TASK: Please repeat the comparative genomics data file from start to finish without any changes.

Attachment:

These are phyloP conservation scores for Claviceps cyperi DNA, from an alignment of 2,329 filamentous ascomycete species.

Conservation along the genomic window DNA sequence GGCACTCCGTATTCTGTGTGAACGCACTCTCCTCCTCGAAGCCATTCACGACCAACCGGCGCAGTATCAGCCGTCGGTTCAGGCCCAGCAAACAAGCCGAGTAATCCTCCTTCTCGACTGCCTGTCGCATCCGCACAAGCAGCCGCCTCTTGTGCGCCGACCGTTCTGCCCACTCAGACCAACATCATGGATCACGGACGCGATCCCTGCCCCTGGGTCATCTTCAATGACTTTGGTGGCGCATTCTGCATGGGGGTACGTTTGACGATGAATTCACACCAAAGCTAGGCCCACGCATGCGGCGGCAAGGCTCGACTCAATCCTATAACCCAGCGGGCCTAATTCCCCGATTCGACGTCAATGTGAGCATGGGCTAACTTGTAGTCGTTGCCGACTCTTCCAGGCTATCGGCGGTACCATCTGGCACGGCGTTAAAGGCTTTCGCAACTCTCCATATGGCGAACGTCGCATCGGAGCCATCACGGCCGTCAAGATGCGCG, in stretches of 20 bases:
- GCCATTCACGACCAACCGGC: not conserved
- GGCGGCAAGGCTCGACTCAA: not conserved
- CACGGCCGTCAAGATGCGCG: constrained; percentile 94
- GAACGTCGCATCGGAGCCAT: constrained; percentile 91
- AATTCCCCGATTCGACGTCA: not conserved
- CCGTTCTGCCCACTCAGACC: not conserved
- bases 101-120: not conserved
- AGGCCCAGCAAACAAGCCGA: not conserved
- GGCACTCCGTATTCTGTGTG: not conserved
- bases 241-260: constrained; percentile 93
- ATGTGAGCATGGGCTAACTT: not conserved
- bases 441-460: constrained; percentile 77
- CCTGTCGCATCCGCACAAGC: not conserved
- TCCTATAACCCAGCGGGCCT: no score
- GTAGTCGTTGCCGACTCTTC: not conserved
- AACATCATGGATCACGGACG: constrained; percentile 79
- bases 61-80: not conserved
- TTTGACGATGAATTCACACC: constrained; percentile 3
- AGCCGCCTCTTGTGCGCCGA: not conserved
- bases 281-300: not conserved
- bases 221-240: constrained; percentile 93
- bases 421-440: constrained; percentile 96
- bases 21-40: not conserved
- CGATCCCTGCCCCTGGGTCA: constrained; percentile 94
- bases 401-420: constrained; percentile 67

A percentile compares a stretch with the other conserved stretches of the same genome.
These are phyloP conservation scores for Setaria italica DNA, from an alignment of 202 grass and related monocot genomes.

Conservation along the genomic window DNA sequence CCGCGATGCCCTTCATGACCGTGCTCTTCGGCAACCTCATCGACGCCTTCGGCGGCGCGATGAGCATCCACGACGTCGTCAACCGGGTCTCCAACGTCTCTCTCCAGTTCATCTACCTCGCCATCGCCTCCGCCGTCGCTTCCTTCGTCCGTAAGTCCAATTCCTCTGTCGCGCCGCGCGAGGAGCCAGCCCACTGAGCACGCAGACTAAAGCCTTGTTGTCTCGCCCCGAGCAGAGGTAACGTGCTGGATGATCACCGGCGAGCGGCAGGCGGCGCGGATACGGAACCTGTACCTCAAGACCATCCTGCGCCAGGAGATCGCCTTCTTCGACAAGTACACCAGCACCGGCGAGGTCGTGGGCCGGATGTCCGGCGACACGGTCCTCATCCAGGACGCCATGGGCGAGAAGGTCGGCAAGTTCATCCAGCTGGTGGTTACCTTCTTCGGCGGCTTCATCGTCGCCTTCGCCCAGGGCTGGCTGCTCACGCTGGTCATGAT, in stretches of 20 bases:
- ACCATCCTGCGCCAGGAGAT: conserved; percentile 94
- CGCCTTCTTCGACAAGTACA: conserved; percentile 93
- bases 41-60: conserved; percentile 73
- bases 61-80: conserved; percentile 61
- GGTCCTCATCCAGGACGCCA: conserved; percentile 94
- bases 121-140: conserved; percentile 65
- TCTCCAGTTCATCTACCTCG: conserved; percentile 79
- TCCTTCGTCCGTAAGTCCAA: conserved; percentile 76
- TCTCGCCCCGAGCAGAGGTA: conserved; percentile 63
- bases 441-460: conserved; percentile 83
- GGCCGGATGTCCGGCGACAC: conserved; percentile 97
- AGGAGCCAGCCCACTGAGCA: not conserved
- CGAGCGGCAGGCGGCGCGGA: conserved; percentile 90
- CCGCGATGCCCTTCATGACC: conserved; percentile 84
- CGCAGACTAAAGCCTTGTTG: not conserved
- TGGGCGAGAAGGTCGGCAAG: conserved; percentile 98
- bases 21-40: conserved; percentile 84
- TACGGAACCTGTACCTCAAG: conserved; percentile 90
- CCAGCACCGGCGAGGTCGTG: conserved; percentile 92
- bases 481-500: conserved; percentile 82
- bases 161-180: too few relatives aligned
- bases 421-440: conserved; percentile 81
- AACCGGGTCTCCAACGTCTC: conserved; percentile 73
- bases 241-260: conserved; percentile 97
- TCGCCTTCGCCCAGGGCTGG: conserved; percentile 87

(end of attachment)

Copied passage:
These are phyloP conservation scores for Claviceps cyperi DNA, from an alignment of 2,329 filamentous ascomycete species.

Conservation along the genomic window DNA sequence GGCACTCCGTATTCTGTGTGAACGCACTCTCCTCCTCGAAGCCATTCACGACCAACCGGCGCAGTATCAGCCGTCGGTTCAGGCCCAGCAAACAAGCCGAGTAATCCTCCTTCTCGACTGCCTGTCGCATCCGCACAAGCAGCCGCCTCTTGTGCGCCGACCGTTCTGCCCACTCAGACCAACATCATGGATCACGGACGCGATCCCTGCCCCTGGGTCATCTTCAATGACTTTGGTGGCGCATTCTGCATGGGGGTACGTTTGACGATGAATTCACACCAAAGCTAGGCCCACGCATGCGGCGGCAAGGCTCGACTCAATCCTATAACCCAGCGGGCCTAATTCCCCGATTCGACGTCAATGTGAGCATGGGCTAACTTGTAGTCGTTGCCGACTCTTCCAGGCTATCGGCGGTACCATCTGGCACGGCGTTAAAGGCTTTCGCAACTCTCCATATGGCGAACGTCGCATCGGAGCCATCACGGCCGTCAAGATGCGCG, in stretches of 20 bases:
- GCCATTCACGACCAACCGGC: not conserved
- GGCGGCAAGGCTCGACTCAA: not conserved
- CACGGCCGTCAAGATGCGCG: constrained; percentile 94
- GAACGTCGCATCGGAGCCAT: constrained; percentile 91
- AATTCCCCGATTCGACGTCA: not conserved
- CCGTTCTGCCCACTCAGACC: not conserved
- bases 101-120: not conserved
- AGGCCCAGCAAACAAGCCGA: not conserved
- GGCACTCCGTATTCTGTGTG: not conserved
- bases 241-260: constrained; percentile 93
- ATGTGAGCATGGGCTAACTT: not conserved
- bases 441-460: constrained; percentile 77
- CCTGTCGCATCCGCACAAGC: not conserved
- TCCTATAACCCAGCGGGCCT: no score
- GTAGTCGTTGCCGACTCTTC: not conserved
- AACATCATGGATCACGGACG: constrained; percentile 79
- bases 61-80: not conserved
- TTTGACGATGAATTCACACC: constrained; percentile 3
- AGCCGCCTCTTGTGCGCCGA: not conserved
- bases 281-300: not conserved
- bases 221-240: constrained; percentile 93
- bases 421-440: constrained; percentile 96
- bases 21-40: not conserved
- CGATCCCTGCCCCTGGGTCA: constrained; percentile 94
- bases 401-420: constrained; percentile 67

A percentile compares a stretch with the other conserved stretches of the same genome.
These are phyloP conservation scores for Setaria italica DNA, from an alignment of 202 grass and related monocot genomes.

Conservation along the genomic window DNA sequence CCGCGATGCCCTTCATGACCGTGCTCTTCGGCAACCTCATCGACGCCTTCGGCGGCGCGATGAGCATCCACGACGTCGTCAACCGGGTCTCCAACGTCTCTCTCCAGTTCATCTACCTCGCCATCGCCTCCGCCGTCGCTTCCTTCGTCCGTAAGTCCAATTCCTCTGTCGCGCCGCGCGAGGAGCCAGCCCACTGAGCACGCAGACTAAAGCCTTGTTGTCTCGCCCCGAGCAGAGGTAACGTGCTGGATGATCACCGGCGAGCGGCAGGCGGCGCGGATACGGAACCTGTACCTCAAGACCATCCTGCGCCAGGAGATCGCCTTCTTCGACAAGTACACCAGCACCGGCGAGGTCGTGGGCCGGATGTCCGGCGACACGGTCCTCATCCAGGACGCCATGGGCGAGAAGGTCGGCAAGTTCATCCAGCTGGTGGTTACCTTCTTCGGCGGCTTCATCGTCGCCTTCGCCCAGGGCTGGCTGCTCACGCTGGTCATGAT, in stretches of 20 bases:
- ACCATCCTGCGCCAGGAGAT: conserved; percentile 94
- CGCCTTCTTCGACAAGTACA: conserved; percentile 93
- bases 41-60: conserved; percentile 73
- bases 61-80: conserved; percentile 61
- GGTCCTCATCCAGGACGCCA: conserved; percentile 94
- bases 121-140: conserved; percentile 65
- TCTCCAGTTCATCTACCTCG: conserved; percentile 79
- TCCTTCGTCCGTAAGTCCAA: conserved; percentile 76
- TCTCGCCCCGAGCAGAGGTA: conserved; percentile 63
- bases 441-460: conserved; percentile 83
- GGCCGGATGTCCGGCGACAC: conserved; percentile 97
- AGGAGCCAGCCCACTGAGCA: not conserved
- CGAGCGGCAGGCGGCGCGGA: conserved; percentile 90
- CCGCGATGCCCTTCATGACC: conserved; percentile 84
- CGCAGACTAAAGCCTTGTTG: not conserved
- TGGGCGAGAAGGTCGGCAAG: conserved; percentile 98
- bases 21-40: conserved; percentile 84
- TACGGAACCTGTACCTCAAG: conserved; percentile 90
- CCAGCACCGGCGAGGTCGTG: conserved; percentile 92
- bases 481-500: conserved; percentile 82
- bases 161-180: too few relatives aligned
- bases 421-440: conserved; percentile 81
- AACCGGGTCTCCAACGTCTC: conserved; percentile 73
- bases 241-260: conserved; percentile 97
- TCGCCTTCGCCCAGGGCTGG: conserved; percentile 87